B.C. to offer interest-free loans up to $37,500 to first-time homebuyers

Premier Christy Clark announced loan will apply to homes costing under $750,000.

First-time homebuyers in B.C. will be able to apply for an extra loan from the provincial government starting in the new year.

The loan, which will remain interest- and payment-free for five years, will match downpayment loans up to $37,500 on homes costing less than $750,000. Buyers must have the first half of their downpayment saved up and live within the home for the first five years.

“We must make sure that it is easier for first time homebuyers to find their way into a really tough market right here,” Premier Christy Clark told reporters on Thursday.

WATCH: Buying homes tough for millennials

She said the new three-year program, called the B.C. Home Partnership, expects to see 42,000 people apply, but that there is no cap on the number of accepted applicants accepted or the amount of available funding, which comes out of the property purchase tax.

After five years, the 25-year loan will turn into a market rate mortgage loan, at which point homeowners no longer need to have the property as their principal residence.

According to the regional real estate boards, the November benchmark price for single-family detached homes in both Metro Vancouver and the Fraser Valley is out of the $750,000 range of the program, at $1.5 million and $860,800 respectively.

The benchmark price for a townhouse in Metro Vancouver is $667,100 and $424,000 for the Fraser Valley. Benchmark apartment prices are $512,00 for Metro Vancouver and $258,600 for the Fraser Valley.

Applicants must first be pre-aproved for a mortgage from an approved lender – a guarantee, Clark said, that will ensure buyers don’t try to purchase homes that would otherwise be out of their reach.

“We’re helping people get over that up-to-$50,000 lump payment that they need to pay on a down payment,” she said. “We want people to become homeowners.”

But NDP housing critic David Eby said that the province was just creating a housing shortage and adding more debt to a demographic already “struggling with credit card debt, student debt, record levels of debt.”

Instead, Eby would like to see developments on government-owned land.

“The province has huge parcels of publicly owned land that they could do amazing developments on, to build housing that’s actually affordable, so they don’t have to take on more debt,” said Eby.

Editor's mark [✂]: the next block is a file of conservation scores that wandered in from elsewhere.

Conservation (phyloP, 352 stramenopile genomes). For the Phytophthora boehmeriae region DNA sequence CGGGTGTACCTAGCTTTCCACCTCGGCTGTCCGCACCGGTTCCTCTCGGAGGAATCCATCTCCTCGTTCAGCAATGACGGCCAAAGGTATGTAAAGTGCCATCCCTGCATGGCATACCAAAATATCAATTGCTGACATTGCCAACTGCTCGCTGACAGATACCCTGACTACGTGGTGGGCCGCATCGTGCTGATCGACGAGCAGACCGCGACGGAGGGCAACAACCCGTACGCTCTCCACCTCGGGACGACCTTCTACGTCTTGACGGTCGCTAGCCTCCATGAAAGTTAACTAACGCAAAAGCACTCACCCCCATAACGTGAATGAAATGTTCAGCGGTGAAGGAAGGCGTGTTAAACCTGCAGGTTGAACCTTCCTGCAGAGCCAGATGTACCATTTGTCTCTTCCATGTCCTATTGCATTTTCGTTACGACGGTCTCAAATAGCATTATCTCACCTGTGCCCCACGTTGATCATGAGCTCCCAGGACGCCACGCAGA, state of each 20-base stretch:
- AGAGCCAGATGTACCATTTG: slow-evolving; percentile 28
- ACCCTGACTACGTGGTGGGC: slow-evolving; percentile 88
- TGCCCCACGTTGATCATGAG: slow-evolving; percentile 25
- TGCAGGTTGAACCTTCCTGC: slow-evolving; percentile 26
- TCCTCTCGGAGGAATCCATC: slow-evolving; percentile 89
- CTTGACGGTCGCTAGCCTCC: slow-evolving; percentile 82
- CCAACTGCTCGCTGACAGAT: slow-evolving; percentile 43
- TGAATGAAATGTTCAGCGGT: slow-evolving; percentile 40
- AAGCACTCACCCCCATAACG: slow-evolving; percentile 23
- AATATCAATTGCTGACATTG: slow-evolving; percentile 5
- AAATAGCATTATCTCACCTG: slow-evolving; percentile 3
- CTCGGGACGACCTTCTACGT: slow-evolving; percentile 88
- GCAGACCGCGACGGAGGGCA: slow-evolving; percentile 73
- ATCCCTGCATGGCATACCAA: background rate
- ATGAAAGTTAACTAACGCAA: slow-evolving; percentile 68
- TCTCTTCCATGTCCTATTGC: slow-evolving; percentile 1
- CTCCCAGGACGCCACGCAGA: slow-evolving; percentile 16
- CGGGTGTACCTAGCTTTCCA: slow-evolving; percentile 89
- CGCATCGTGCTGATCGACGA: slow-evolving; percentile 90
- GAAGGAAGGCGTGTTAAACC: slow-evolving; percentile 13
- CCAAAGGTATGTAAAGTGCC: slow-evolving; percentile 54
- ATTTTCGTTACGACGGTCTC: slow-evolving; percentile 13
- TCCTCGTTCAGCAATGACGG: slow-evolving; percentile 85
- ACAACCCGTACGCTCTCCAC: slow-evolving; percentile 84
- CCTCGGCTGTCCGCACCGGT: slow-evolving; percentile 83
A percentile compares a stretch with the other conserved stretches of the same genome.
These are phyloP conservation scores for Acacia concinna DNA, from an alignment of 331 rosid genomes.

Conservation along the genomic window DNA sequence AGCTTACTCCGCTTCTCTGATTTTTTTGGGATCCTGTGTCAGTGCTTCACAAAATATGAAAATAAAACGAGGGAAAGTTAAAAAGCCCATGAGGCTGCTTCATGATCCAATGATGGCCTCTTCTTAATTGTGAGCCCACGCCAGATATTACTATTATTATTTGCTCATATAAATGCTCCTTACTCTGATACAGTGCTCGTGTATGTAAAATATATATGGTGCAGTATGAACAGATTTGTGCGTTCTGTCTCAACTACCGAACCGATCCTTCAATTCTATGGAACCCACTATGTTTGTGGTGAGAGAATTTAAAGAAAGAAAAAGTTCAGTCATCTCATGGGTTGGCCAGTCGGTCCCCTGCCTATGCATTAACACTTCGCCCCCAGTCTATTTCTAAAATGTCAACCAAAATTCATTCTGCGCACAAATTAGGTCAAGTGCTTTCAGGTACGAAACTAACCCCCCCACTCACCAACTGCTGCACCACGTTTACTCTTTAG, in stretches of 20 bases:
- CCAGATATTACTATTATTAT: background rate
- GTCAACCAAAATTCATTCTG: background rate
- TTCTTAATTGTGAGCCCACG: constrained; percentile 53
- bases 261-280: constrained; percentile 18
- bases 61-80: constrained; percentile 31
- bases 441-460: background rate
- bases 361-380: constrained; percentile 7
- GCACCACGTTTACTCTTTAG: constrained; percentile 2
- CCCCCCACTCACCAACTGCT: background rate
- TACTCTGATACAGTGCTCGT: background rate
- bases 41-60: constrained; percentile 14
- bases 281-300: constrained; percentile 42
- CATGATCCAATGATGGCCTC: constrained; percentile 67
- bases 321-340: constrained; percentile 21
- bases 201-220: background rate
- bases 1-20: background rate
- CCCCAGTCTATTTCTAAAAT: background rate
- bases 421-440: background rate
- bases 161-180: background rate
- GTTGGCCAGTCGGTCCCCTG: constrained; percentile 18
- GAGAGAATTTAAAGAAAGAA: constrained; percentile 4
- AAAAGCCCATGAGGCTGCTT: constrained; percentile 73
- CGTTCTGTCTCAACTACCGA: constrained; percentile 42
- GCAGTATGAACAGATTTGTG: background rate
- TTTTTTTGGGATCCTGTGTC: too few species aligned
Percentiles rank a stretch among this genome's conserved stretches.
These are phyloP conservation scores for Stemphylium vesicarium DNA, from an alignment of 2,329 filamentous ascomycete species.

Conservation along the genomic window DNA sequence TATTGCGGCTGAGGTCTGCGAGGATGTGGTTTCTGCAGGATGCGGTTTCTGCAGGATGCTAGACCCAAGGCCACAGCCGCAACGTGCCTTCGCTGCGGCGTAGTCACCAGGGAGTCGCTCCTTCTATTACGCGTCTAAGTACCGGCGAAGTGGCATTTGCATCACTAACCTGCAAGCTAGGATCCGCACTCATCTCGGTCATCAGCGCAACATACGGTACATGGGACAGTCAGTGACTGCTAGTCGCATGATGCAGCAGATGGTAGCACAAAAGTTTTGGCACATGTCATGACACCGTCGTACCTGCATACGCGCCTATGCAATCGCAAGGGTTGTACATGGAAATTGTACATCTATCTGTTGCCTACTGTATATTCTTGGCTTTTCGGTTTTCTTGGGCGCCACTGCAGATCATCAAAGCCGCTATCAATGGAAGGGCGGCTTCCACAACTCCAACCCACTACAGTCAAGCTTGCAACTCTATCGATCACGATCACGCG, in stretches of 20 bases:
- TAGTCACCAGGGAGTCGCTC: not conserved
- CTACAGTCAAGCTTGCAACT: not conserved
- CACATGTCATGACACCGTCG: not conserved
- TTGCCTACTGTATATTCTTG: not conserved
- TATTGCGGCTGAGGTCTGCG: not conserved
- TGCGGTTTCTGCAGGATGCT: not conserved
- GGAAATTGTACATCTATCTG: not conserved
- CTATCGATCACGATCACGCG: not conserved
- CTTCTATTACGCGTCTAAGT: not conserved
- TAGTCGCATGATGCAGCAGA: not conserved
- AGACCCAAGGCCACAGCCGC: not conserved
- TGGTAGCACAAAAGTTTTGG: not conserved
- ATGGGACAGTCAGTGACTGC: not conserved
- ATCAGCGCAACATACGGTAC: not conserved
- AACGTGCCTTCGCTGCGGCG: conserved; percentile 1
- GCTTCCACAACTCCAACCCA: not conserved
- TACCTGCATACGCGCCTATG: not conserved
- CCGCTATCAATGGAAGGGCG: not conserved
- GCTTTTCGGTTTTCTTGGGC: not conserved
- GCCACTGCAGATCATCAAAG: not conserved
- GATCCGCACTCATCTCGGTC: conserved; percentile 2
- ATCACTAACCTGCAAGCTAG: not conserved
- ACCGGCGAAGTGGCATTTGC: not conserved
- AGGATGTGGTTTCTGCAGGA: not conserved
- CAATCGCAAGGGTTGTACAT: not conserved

“They could be using leasehold, they could be using co-ops, but instead, in Vancouver, which is ground zero for this housing crisis, they’re selling off huge parcels of land, Oakridge, Jericho, Little Mountain.”

According to the province, all names on the title have to be first time homebuyers and must make a combined annual income of less than $150,000.

Applicants must have been Canadian citizens or permanent residents for at least five years and have lived in B.C. for at least one year.

B.C. Home Ownership Loans

 

 


 

@katslepian

katya.slepian@bpdigital.ca

Like us on Facebook and follow us on Twitter.

 

Just Posted

Searchers to return to avalanche-prone peak to look for Surrey snowshoer

North Shore Rescue, Canadian Avalanche Rescue Dog teams and personnel will be on Mt. Seymour

Crashes pile up as snow blankets Surrey

Up to 10 centimetres of snow is in the forecast

Delta to ban shark fin products

The bylaw comes after several false starts and a year of lobbying by a local shark advocate

How much does your city spend per person on snow removal?

Black Press Media compares 2018 ice and snow removal budgets of various Lower Mainland communities

B.C. BUDGET: Surplus $374 million after bailouts of BC Hydro, ICBC

Growth projected stronger in 2020, Finance Minister Carole James says

‘Riya was a dreamer’: Mother of slain 11-year-old Ontario girl heartbroken

Her father, Roopesh Rajkumar, 41, was arrested some 130 kilometres away

Do you live with your partner? More and more Canadians don’t

Statistics Canada shows fewer couples live together than did a decade ago

B.C. child killer denied mandatory outings from psychiatric hospital

The B.C. Review Board decision kept things status quo for Allan Schoenborn

5 to start your day

The B.C. government released it’s 2019 budget, we break down snow removal per capita and more

Market volatility, mortgages loom over upcoming earnings of Canada’s big banks

Central bank interest hikes have padded the banks’ net interest margins

Hearings into SNC-Lavalin affair start today, but not with Wilson-Raybould

She has repeatedly cited solicitor-client privilege to refuse all comment

VIDEO: 8 things you need to know about the 2019 B.C. budget

Surplus of $247 million with spending on children, affordability and infrastructure

B.C. pot giant Tilray to acquire hemp food company Manitoba Harvest for up to $419 million

Tilray will pay $150 million in cash and $127.5 million in stock.

Tears, flowers at impromptu memorial for Syrian children killed in Halifax fire

The family had only lived in the Quartz Drive home for a few months

Most Read